The news that Rudy Giuliani has signed a fast-rising and highly regarded Republican operative to head his Presidential exploratory committee was taken by the D.C. crowd as conclusive proof that the former Mayor is really going to run for President.
Which it probably is. Unless he doesn’t.
Yes, it’s hard to imagine that Michael DuHaime—the 33-year-old Ken Mehlman lieutenant who was toiling in the thankless world of New Jersey Republican politics just a few years ago—would have spurned what undoubtedly were multiple lucrative private-sector opportunities for Mr. Giuliani’s offer of employment were he not reasonably persuaded that his new boss is ready to apply for part-time residency in Des Moines.
But last week, we were also reminded—again—of another early lesson of the ’08 race: Appearances can be deceiving.
That was certainly the case with Indiana Senator Evan Bayh, a Democratic political legacy who was marked as a future Presidential prospect around the time he applied for his driver’s license. Mr. Bayh had taken even more definitive steps than Mr. Giuliani, assembling a team of seasoned consultants and field operatives and flatly telling elite national fund-raisers that he was in the race.
Then, over the weekend, Mr. Bayh abruptly dropped out, explaining that the odds were too long—a reality that he’d spent the previous months denying.
And he isn’t this nascent campaign season’s only flirt. Mark Warner, the Democratic former Virginia governor, lined up an even more impressive roster of political and financial talent, only to pull the rug out from under them all in October.
So while Mr. Giuliani’s newest hire—which comes on the heels of his decision to form an exploratory committee—looks suspiciously like the penultimate step toward a formal declaration of candidacy, it might just be the prelude to leaving Mr. DuHaime and others in the lurch.
In fairness, there aren’t many pundits who thought Mr. Giuliani would wade as deeply into the Presidential waters as he has. But their skepticism over his G.O.P. primary prospects remains well-placed: The social conservatism of his party’s core voters only seems to be hardening, leaving little wiggle room for a social-issues apostate like Mr. Giuliani.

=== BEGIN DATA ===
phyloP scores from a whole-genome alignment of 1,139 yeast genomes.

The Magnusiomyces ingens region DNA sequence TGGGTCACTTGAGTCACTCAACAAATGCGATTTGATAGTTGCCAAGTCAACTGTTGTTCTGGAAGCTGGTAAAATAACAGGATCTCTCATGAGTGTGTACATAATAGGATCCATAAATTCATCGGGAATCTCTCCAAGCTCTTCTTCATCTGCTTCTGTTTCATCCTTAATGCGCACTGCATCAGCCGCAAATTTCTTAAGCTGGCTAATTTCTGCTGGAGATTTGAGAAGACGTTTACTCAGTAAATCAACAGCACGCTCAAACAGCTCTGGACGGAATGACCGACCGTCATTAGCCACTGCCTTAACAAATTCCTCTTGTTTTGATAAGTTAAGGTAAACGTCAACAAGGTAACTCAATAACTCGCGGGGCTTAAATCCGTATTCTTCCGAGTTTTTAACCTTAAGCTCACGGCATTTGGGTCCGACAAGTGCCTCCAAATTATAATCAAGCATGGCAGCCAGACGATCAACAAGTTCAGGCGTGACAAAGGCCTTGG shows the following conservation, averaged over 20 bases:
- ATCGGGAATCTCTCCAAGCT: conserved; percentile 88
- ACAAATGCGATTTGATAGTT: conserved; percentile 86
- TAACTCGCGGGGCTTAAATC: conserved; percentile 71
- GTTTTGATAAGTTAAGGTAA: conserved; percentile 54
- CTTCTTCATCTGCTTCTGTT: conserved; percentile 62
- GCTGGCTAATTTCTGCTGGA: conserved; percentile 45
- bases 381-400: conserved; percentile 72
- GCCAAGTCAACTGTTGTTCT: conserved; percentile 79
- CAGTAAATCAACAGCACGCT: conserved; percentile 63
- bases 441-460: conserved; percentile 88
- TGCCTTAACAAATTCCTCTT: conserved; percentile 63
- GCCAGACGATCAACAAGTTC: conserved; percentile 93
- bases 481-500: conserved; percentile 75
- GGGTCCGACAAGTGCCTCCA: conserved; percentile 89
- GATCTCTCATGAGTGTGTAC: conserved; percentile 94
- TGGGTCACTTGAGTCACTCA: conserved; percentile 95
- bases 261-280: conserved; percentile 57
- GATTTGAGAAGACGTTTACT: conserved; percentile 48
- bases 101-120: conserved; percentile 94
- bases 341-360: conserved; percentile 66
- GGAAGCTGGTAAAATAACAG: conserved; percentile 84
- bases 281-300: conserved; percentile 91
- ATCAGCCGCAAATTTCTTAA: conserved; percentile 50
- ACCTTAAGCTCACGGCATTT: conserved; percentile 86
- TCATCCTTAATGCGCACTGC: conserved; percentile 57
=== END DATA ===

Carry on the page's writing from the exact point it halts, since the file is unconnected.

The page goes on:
That early national polls show him atop the Republican field—an NBC survey last week gave the former Mayor a five-point edge over John McCain—is, for now, an insignificant aberration, testimony to the power of celebrity in an undefined field. After all, Gary Hart was the Democratic front-runner when he jumped into the 1988 race for the second time. A few weeks later, he snagged less than 1 percent in Iowa, and now no one even remembers that he ran.
If Mr. Giuliani does seek the G.O.P. nod, his most likely role still seems that of a spoiler, siphoning off moderate and independent voters (particularly in New Hampshire) from Mr. McCain, who has tacked to the right in an effort to secure establishment G.O.P. backing. It is as hard as ever to imagine Mr. Giuliani actually winning support from the Christian conservatives who predominate in the Iowa caucuses and in South Carolina’s primary.
None of this is to suggest that Mr. Giuliani is doing all of this out of vanity or even plain boredom. Evidently, he believes he can win, and genuinely liked what he saw and heard as he traveled the grassroots G.O.P. circuit this year.
Indeed, most Republicans—even social conservatives—want “America’s Mayor” on their team. Campaigning for some of the right-most voices in his party this year was a gesture of friendship by Mr. Giuliani to the G.O.P. base, sort of like the cool kid in high school taking a seat at a lunch table full of outcasts and saying, “I’m a lot like you.” Whether this will win him actual votes is an open question, but it’s quite possible that his intra-party diplomacy figures to spare Mr. Giuliani the hostile—and fatal—right-wing revolt that Mr. McCain faced when he ran as a maverick in 2000.
Still, neither Mr. Giuliani’s ’06 tour, the formation of the exploratory committee, nor the hiring of Mr. DuHaime constitutes an irrevocable signal of Presidential intent—nothing short of an official announcement would be.
Here’s a better test.
Until now, Mr. Giuliani has professed nothing but respect and admiration for Mr. McCain, and the Arizonan has reciprocated, with convincing enough sincerity. But there’s not room at the top of the polls for both of them—assuming they’re serious about running.
When Mr. Giuliani starts taking swipes at Mr. McCain—or vice versa—then we’ll know the race is on.
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